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Dramatic video shows man’s rescue after California avalanche

File - In this March 2, 2018, file photo provided by the Heavenly Mountain Resort, fresh snow covers most of a table and chairs in South Lake Tahoe, Calif. Welcome drifts of fresh snow awaited California's water managers on their late-winter survey of the vital Sierra Nevada snowpack Monday, March 5, 2018, after a massive winter storm slowed the state's plunge back into drought. The storm piled up to 8 feet of new snow in the mountains from late last week through the weekend, forcing Department of Water Resources officials to postpone the measurement for a few days. (Heavenly Mountain Resort via AP, File)

A dramatic video taken by a snowboarder showed the aftermath of an avalanche in Northern California, with people furiously digging out a man buried alive under snow.

One of the videos (WARNING: LINK CONTAINS DISTURBING CONTENT) began with a woman carefully clearing snow from the face of the encased man, Evan Huck, as others work to free his body using their hands and shovels.

“Just keep digging around him,” someone said. “He’s breathing.”

Heather Turning, a Roseville, California resident, who was snowboarding at Squaw Valley Ski Resort when the avalanche hit on Friday, helped dig Huck out and said that the whole time he kept asking if his wife was OK.

As she helped Huck, Turning’s boyfriend, Michael Parker, shot video of the rescue effort. In a second video Parker released to The Associated Press, Huck’s wife can be heard pleading, “Please, please, please,” praying for her husband to live.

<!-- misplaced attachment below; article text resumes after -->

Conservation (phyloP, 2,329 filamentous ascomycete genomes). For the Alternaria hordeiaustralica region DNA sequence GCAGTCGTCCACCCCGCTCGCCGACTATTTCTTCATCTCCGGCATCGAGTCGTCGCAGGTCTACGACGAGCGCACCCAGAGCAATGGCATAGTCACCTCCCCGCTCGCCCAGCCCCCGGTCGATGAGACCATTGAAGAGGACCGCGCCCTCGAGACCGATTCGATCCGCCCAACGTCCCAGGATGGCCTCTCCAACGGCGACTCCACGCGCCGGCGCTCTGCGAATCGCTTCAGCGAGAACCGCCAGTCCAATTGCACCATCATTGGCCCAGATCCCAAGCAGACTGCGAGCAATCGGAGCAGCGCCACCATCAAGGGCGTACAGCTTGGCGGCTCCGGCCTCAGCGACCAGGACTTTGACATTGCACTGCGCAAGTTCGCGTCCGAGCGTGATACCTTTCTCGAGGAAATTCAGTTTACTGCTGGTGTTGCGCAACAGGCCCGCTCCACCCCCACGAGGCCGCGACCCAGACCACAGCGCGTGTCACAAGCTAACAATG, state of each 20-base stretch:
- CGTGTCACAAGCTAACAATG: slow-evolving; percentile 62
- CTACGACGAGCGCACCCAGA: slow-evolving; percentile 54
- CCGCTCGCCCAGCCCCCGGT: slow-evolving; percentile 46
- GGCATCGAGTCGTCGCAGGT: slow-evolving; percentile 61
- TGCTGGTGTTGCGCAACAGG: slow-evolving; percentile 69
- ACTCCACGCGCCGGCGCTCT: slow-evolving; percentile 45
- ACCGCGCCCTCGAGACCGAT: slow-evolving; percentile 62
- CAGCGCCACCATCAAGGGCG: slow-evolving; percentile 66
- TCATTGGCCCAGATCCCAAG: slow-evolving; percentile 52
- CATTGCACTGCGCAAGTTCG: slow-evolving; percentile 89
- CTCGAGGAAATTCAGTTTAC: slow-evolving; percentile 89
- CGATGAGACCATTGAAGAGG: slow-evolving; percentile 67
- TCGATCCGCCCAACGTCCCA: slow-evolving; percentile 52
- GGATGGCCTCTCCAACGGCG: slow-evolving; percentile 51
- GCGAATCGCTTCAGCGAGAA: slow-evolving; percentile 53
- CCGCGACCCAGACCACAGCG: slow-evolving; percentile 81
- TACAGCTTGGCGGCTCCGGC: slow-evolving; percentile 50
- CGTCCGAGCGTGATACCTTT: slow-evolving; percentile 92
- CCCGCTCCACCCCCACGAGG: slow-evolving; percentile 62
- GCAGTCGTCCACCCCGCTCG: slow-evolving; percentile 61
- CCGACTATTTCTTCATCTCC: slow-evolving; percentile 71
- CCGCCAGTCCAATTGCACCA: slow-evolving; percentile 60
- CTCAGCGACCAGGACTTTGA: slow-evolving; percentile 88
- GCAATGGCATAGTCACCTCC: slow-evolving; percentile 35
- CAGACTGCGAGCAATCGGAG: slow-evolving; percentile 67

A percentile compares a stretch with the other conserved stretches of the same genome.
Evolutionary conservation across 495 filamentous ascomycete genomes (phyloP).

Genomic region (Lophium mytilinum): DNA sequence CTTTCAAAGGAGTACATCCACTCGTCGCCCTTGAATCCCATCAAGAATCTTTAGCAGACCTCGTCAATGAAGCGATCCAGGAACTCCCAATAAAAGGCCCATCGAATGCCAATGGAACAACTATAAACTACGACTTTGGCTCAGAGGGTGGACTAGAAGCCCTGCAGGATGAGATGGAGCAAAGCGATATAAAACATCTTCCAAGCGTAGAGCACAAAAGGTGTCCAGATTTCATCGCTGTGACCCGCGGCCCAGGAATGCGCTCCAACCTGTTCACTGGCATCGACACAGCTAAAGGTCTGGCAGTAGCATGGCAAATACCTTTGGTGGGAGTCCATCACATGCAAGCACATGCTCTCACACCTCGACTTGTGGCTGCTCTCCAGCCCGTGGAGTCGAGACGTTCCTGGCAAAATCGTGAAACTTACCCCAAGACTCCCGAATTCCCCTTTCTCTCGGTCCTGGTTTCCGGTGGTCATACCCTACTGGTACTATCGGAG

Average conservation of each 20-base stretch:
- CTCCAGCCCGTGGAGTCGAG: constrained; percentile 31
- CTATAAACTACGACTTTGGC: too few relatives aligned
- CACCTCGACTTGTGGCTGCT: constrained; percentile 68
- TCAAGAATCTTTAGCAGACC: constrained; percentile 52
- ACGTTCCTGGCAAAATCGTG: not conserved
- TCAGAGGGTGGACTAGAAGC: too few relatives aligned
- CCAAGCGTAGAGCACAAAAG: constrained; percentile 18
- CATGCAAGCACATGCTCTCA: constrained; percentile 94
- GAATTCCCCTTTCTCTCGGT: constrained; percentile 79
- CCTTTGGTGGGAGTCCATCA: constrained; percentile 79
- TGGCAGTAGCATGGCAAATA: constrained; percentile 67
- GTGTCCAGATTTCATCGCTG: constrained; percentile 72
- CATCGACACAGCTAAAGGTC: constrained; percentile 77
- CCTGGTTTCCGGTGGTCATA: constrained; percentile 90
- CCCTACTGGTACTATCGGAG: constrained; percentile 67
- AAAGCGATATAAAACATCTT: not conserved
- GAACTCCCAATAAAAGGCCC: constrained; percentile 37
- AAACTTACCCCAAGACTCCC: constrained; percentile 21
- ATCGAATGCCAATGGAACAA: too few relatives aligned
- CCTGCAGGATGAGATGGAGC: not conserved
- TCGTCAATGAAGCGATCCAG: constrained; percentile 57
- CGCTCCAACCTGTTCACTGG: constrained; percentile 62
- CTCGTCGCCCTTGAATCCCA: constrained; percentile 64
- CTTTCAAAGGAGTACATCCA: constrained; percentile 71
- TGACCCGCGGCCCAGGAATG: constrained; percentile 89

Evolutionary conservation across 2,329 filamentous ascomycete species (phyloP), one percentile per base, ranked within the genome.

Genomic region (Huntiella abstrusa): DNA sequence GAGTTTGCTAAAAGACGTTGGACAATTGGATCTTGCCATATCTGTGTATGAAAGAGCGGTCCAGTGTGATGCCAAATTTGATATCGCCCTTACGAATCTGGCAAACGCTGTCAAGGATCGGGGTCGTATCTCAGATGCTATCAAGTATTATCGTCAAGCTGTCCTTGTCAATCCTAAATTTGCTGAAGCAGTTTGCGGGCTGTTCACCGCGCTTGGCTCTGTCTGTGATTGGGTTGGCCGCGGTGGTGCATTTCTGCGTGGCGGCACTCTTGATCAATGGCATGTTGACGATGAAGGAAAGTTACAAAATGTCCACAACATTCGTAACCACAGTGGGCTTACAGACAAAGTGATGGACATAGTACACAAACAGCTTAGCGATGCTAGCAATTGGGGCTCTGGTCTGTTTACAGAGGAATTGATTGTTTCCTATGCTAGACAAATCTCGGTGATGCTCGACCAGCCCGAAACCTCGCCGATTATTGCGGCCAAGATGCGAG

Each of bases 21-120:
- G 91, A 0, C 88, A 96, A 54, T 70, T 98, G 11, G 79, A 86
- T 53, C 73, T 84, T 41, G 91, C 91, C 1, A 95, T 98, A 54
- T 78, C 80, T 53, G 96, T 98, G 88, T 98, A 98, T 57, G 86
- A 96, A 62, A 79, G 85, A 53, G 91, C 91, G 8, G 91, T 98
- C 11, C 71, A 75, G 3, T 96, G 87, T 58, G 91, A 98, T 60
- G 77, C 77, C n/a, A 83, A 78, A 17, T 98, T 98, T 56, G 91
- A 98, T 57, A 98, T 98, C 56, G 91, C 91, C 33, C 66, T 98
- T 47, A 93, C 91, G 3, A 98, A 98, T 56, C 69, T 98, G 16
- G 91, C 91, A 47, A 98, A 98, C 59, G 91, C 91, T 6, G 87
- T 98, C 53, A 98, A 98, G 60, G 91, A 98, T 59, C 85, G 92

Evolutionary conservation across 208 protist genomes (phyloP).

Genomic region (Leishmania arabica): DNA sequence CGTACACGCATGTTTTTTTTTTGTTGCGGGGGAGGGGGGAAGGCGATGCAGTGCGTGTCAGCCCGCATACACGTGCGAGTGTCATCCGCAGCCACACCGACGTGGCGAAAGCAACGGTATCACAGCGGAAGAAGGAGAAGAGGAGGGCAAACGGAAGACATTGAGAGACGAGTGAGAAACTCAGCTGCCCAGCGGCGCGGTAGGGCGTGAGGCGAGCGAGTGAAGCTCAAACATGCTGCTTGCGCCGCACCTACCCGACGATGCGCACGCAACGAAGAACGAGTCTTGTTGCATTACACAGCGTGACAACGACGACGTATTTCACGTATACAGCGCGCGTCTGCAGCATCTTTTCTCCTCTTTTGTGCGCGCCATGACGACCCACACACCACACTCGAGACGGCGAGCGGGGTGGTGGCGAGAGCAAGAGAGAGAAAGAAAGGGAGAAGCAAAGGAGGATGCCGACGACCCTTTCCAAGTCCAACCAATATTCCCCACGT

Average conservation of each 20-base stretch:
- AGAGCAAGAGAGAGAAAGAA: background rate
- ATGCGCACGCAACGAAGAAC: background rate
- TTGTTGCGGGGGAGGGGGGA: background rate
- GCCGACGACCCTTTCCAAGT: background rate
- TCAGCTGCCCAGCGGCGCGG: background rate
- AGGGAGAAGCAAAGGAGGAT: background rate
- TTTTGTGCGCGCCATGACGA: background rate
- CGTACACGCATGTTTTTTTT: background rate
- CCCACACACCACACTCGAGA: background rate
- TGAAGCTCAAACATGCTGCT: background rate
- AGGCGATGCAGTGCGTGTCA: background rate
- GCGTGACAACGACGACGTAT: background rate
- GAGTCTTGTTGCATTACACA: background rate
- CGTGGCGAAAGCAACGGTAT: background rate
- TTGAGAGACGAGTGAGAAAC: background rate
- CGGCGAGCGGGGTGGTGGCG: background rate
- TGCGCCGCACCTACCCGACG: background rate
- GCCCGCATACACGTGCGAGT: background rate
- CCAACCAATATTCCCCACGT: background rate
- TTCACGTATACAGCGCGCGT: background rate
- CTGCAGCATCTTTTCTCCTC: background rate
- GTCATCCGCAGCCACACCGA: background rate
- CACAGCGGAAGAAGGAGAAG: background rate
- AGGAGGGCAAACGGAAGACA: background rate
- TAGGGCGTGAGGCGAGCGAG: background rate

Parker said when he first saw Huck trapped in the snow he thought the worst.

“His lips were blue,” Parker said. “For a second I thought, ’Oh gosh, I think he’s gone, but as soon as I got closer I was like, ’No, he’s good, he’s good.”

Huck’s wife, Kahlynn Huck, had been buried nearly up to her neck but was able to eventually free herself while the others helped her husband.

Kahlynn Huck said in an Instagram post that she and her husband had been snowboarding when the avalanche “slammed into our backs and tossed us down mountain.”

“It was six minutes until Evan was uncovered and he had passed out from lack of oxygen shortly after burial,” she wrote. “He came to on his own again once the rescuer was touching his cheeks.”

Kahlynn Huck credited the ski resort’s rescuers and all the regular skiers and snowboarders like Turning who helped her husband.

“You are heroes and we’re eternally grateful,” she said.

Parker said the videos he shot showed the best of humanity and that he’s grateful everyone is OK, especially after witnessing the avalanche.

“I saw it coming,” Parker said. “It’s everything you ever imagined — every movie and Discovery Channel show. You couldn’t think or hear, you just hold on for dear life.”

He added: “We were literally one foot away from getting swept away.”

Although five people were buried by the avalanche, everyone survived and only one person had serious injuries.

Another avalanche hit Saturday at Mammoth Mountain Ski Area, about 170 miles southeast of Squaw Valley, partially burying three people. There were no injuries.

Heavy storms in recent days have dumped more than 6 feet of snow in some of California’s higher elevations.

KTAR News 92.3 FM contributed to this report. 


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